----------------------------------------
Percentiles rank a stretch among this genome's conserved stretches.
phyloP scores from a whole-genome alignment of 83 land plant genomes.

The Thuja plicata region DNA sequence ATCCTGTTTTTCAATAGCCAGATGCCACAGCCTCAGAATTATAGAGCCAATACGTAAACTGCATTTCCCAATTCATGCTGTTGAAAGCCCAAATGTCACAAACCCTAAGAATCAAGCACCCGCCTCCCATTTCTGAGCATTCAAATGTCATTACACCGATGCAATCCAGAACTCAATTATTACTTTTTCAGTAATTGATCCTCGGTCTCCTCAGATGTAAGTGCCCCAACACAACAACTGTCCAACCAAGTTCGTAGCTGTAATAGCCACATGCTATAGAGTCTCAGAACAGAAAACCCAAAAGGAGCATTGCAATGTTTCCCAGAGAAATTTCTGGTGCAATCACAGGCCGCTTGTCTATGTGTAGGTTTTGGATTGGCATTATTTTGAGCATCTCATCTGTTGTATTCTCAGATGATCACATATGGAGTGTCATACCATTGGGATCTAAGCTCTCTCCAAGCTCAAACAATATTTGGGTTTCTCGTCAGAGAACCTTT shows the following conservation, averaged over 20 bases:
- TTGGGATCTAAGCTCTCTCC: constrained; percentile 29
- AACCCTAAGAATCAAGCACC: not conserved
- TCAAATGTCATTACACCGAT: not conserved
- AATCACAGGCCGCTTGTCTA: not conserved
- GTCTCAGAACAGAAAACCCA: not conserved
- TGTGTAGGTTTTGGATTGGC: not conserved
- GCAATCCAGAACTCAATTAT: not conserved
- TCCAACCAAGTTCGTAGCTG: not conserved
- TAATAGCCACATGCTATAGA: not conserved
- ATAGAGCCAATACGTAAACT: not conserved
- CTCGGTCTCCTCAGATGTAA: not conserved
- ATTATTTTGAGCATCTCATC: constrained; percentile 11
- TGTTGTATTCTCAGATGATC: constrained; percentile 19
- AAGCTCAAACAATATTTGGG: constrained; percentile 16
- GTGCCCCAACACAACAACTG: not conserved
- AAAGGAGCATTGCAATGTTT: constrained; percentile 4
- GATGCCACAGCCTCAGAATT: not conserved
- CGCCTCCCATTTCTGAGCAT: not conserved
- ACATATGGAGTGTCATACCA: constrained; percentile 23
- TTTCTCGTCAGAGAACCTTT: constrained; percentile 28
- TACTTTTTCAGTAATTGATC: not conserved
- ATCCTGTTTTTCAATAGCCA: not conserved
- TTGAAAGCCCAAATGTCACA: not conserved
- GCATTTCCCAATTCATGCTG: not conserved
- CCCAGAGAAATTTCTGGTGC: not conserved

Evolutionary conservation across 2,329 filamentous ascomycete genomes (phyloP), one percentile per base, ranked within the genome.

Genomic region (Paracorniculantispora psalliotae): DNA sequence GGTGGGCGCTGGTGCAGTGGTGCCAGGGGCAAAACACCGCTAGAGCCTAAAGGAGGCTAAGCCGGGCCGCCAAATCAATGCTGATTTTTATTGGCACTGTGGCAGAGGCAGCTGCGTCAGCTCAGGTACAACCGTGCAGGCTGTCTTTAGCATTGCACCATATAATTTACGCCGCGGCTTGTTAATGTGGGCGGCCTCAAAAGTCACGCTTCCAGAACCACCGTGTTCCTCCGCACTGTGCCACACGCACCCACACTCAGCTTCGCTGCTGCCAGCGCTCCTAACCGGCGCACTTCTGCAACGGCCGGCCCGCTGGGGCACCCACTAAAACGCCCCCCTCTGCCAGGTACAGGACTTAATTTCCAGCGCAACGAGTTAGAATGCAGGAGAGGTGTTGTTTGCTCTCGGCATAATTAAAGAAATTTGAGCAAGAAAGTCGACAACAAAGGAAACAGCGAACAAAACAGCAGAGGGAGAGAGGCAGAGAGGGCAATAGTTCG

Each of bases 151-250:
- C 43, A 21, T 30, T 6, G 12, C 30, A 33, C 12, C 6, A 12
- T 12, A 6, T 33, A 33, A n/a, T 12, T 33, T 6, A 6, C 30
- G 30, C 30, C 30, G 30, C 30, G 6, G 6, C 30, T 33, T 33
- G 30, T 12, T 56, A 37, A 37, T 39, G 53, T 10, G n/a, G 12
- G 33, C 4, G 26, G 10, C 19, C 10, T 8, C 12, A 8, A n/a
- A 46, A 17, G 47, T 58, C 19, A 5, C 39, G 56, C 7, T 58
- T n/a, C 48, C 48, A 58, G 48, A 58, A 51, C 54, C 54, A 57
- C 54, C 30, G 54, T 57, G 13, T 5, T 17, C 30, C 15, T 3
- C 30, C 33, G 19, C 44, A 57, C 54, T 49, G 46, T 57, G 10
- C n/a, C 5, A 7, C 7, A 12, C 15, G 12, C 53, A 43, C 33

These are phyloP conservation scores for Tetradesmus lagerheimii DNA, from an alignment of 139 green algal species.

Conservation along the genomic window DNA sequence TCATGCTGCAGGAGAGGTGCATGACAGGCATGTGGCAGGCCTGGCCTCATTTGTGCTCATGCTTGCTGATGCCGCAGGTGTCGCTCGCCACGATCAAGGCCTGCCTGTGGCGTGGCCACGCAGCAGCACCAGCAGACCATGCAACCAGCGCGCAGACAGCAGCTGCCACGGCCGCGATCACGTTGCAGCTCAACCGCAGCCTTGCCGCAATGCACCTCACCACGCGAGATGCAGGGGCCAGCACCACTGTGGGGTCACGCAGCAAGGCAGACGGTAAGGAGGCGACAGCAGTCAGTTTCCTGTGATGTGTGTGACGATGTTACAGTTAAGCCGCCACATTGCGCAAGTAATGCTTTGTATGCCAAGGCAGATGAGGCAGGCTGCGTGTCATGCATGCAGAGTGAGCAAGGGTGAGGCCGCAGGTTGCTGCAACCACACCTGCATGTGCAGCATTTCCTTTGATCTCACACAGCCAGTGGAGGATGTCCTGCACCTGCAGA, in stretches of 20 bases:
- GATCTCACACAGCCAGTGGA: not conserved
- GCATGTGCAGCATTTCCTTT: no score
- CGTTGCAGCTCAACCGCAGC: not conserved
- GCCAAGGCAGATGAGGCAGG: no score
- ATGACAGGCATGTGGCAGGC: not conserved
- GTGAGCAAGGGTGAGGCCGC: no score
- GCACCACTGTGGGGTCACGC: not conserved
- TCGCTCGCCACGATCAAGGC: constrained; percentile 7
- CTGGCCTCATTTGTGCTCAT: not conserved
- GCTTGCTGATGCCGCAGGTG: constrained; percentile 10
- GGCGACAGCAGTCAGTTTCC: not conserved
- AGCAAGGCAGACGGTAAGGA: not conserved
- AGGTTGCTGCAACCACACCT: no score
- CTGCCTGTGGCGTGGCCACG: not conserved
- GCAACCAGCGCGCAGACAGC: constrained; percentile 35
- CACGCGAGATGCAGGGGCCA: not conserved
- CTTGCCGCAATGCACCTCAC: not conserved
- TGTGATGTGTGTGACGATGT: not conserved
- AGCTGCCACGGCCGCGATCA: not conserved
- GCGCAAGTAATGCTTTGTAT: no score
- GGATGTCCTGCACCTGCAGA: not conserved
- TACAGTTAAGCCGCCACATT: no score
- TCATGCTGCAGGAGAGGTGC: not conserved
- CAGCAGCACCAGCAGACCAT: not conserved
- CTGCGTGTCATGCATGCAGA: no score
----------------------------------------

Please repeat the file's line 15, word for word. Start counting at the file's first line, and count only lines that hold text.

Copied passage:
- ATTATTTTGAGCATCTCATC: constrained; percentile 11